After Tim White and I reported last week on RIDOT’s proposal to put tollbooths on I-95, former state Rep. David Segal wrote in to point out that this isn’t the first time Rhode Island and the federal government have been at odds over the state’s desire to toll a road – and last time, it almost stopped us from ratifying the U.S. Constitution.
Here’s Wikipedia’s version of the story (emphasis mine):
Before the Constitution was drafted, the 13 colonies operated under the Articles of Confederation, created by the Second Continental Congress. The national government that operated under the Articles of Confederation was too weak to adequately regulate the various conflicts that arose between the states. These divides included a dispute between Maryland and Virginia over the Potomac River and Rhode Island’s imposing taxes on all traffic passing through it on the post road that linked all the states. As the Articles of Confederation could only be amended by unanimous vote of the states, any state had effective veto power over any proposed change. In addition, the Articles gave the weak federal government no taxing power: it was wholly dependent on the states for its money, and had no power to force delinquent states to pay.
On January 21, 1786, the Virginia Legislature, following James Madison’s recommendation, invited all the states to send delegates to Annapolis, Maryland to discuss ways to reduce these interstate conflicts. At what came to be known as the Annapolis Convention, the few state delegates in attendance endorsed a motion that called for all states to meet in Philadelphia on May 14, 1787 to discuss ways to improve the Articles of Confederation in a “Grand Convention.” Rhode Island, fearing that the Convention would work to its disadvantage, boycotted the Convention entirely in hopes of preventing any change to the Articles. When the Constitution was presented to the United States of America, Rhode Island refused to ratify it.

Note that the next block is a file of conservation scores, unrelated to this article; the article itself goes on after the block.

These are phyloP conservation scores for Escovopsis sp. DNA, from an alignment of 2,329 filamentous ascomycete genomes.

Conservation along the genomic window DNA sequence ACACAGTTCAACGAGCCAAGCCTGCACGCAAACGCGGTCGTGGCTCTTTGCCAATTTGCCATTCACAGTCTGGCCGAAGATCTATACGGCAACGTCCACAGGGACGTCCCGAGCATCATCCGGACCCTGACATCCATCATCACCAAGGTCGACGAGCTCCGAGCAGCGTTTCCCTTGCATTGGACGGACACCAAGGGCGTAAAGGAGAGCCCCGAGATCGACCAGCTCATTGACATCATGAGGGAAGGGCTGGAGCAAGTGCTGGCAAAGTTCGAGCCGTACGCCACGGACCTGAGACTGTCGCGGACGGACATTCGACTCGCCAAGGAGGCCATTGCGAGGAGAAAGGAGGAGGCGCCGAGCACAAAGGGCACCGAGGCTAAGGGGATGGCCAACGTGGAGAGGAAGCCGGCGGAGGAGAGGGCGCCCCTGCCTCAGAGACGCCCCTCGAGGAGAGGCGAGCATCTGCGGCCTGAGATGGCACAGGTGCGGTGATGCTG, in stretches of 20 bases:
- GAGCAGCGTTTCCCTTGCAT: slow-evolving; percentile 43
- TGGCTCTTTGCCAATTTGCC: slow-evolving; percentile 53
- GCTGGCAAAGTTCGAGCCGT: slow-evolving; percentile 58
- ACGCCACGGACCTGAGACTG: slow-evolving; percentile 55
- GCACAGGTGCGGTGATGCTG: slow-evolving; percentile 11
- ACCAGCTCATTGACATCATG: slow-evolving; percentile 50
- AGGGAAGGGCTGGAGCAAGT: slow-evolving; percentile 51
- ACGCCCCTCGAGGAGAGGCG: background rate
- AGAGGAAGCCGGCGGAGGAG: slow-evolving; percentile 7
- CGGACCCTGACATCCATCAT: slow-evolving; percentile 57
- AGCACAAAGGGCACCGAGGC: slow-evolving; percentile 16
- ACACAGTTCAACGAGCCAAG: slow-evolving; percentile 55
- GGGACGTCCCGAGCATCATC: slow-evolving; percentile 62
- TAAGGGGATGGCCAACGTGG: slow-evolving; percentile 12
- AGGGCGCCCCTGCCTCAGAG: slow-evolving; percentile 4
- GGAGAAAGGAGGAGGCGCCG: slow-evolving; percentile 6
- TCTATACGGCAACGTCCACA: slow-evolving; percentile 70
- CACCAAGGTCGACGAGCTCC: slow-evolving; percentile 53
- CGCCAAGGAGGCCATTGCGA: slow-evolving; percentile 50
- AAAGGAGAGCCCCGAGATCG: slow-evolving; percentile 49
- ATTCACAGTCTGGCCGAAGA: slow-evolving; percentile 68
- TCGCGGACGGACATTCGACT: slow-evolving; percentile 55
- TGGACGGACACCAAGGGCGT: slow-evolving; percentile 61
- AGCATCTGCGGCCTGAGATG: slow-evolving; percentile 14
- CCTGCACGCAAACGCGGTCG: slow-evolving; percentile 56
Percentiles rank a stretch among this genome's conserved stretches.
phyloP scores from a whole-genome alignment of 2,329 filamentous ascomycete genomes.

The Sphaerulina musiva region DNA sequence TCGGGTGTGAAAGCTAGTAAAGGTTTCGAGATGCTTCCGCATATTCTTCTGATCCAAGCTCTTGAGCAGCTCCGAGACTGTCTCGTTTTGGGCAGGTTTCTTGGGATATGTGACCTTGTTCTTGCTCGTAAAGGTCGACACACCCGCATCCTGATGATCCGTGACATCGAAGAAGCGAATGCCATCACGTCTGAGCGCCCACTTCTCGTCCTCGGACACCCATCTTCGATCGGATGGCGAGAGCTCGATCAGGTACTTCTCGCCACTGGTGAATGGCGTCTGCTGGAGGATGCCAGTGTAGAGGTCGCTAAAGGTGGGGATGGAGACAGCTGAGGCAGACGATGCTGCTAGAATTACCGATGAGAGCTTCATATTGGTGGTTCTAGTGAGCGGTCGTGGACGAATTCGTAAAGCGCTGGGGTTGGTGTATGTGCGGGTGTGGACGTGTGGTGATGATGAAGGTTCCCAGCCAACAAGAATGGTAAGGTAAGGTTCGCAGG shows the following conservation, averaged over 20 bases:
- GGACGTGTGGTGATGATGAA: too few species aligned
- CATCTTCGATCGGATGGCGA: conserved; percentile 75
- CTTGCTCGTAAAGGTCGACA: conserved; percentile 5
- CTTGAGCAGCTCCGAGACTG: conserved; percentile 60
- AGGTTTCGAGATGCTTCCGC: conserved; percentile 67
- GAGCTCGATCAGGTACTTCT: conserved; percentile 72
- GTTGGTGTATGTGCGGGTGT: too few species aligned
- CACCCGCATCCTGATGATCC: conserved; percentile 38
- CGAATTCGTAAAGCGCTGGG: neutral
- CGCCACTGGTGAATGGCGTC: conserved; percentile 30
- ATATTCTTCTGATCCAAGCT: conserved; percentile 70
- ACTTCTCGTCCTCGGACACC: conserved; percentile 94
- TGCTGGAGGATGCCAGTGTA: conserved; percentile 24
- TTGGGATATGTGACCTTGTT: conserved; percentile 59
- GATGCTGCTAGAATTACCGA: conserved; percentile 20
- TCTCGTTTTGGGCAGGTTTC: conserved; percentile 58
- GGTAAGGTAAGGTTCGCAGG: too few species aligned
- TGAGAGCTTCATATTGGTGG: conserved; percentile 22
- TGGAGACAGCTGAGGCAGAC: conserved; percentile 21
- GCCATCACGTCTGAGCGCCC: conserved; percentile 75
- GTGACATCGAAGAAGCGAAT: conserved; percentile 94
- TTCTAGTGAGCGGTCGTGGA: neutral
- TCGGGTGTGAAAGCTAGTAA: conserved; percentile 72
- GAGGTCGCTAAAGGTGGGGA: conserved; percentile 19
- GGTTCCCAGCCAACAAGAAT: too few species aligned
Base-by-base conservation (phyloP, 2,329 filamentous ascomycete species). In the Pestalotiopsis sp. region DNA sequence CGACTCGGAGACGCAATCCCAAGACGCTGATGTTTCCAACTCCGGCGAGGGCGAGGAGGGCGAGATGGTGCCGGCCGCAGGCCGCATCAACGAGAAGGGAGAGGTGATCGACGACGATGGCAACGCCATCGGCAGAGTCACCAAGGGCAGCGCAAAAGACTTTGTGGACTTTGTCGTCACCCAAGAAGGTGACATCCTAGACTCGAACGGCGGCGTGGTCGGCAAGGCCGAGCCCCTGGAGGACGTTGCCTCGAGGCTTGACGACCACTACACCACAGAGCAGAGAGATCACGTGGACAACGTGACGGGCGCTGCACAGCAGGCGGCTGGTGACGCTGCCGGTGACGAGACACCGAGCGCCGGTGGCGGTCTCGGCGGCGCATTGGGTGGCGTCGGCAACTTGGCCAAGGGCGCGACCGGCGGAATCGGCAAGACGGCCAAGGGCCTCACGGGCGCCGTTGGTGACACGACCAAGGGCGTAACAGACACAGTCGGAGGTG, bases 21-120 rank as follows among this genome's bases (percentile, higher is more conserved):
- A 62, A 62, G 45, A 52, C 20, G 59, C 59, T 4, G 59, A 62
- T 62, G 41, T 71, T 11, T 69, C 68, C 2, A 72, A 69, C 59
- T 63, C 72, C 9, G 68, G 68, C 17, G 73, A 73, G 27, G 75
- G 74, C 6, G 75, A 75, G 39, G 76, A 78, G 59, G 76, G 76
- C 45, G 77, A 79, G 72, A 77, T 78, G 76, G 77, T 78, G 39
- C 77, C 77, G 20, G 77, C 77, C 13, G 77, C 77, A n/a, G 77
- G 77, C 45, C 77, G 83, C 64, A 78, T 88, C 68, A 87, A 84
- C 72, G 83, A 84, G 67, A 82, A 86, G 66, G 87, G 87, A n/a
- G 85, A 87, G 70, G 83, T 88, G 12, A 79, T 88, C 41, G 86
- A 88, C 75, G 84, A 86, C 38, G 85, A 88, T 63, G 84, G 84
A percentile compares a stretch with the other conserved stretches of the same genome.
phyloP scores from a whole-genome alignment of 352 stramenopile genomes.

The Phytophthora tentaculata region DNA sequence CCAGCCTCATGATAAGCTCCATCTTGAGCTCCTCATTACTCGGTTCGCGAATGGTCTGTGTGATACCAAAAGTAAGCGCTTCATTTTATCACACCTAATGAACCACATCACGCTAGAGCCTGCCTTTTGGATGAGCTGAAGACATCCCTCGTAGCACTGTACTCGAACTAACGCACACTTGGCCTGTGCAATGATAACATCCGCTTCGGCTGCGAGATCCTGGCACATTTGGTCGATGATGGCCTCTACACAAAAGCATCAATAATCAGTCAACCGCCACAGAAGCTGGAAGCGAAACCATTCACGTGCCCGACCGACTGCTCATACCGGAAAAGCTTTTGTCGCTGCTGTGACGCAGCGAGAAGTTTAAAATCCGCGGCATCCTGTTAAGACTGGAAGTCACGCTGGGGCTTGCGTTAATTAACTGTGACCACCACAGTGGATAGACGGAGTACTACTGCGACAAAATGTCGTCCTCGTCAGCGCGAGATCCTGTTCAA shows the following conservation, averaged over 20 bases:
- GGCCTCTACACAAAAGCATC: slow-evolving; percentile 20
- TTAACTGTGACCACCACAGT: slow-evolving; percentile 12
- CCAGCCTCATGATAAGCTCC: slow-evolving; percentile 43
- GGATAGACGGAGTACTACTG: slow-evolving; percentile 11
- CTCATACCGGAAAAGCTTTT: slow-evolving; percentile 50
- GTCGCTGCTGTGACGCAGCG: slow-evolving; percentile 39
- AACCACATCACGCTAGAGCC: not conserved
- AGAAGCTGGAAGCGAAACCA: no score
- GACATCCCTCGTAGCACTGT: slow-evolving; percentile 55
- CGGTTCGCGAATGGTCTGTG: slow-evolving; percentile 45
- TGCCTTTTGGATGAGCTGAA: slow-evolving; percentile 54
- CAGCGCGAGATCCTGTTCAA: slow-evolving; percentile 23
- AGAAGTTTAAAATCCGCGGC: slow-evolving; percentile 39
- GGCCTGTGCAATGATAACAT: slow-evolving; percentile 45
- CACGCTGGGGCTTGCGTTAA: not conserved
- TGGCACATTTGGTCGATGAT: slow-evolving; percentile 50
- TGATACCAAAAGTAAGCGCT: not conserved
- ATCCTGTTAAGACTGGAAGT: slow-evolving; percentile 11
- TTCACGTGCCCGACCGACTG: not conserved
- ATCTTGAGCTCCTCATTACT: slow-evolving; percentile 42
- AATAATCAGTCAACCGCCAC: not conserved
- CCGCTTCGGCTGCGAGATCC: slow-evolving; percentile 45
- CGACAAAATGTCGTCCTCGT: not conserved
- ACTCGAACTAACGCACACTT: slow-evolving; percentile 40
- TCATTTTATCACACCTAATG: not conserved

That’s not the only reason 92% of Rhode Islanders originally voted against ratification – the General Assembly defied the Founding Fathers’ instructions and held a referendum on the document, which angry Federalists boycotted; the state eventually approved it by the narrowest margin the country. But it shows the question of how to tax Rhode Island’s roadways has always been a vexing one around here.
One thing the Boston Post Road of the 1780s didn’t have was E-ZPass. But the electronic toll system brings its own problems, since some cars breeze through without paying. And the man who’d be in charge of RIDOT’s proposed I-95 tolls says that’s why RITBA pulled up the gates on the Pell Bridge, The New York Times reports:
In Rhode Island, David Darlington, the chairman of the board of directors for the state’s Turnpike and Bridge Authority, said he still remembered when former Gov. Donald L. Carcieri raised and lowered a baseball bat in front of him to protest a gated E-ZPass system being introduced at the Claiborne Pell Bridge in 2009.
But Mr. Darlington said the governor was more accepting when he learned how much money was being lost to toll cheats: of every 100 cars, about three to four were not paying their tolls before the authority introduced the gated system. Mr. Darlington said the agency was still considering having open-road tolling by the summer of 2012 because it was so much more convenient for drivers. Given the agency’s past experience, it is understandably cautious.
“We as an agency have to pay our bills,” Mr. Darlington said. “One of the big factors in all of that is how do we make up for the evaders so that we don’t lose revenue.”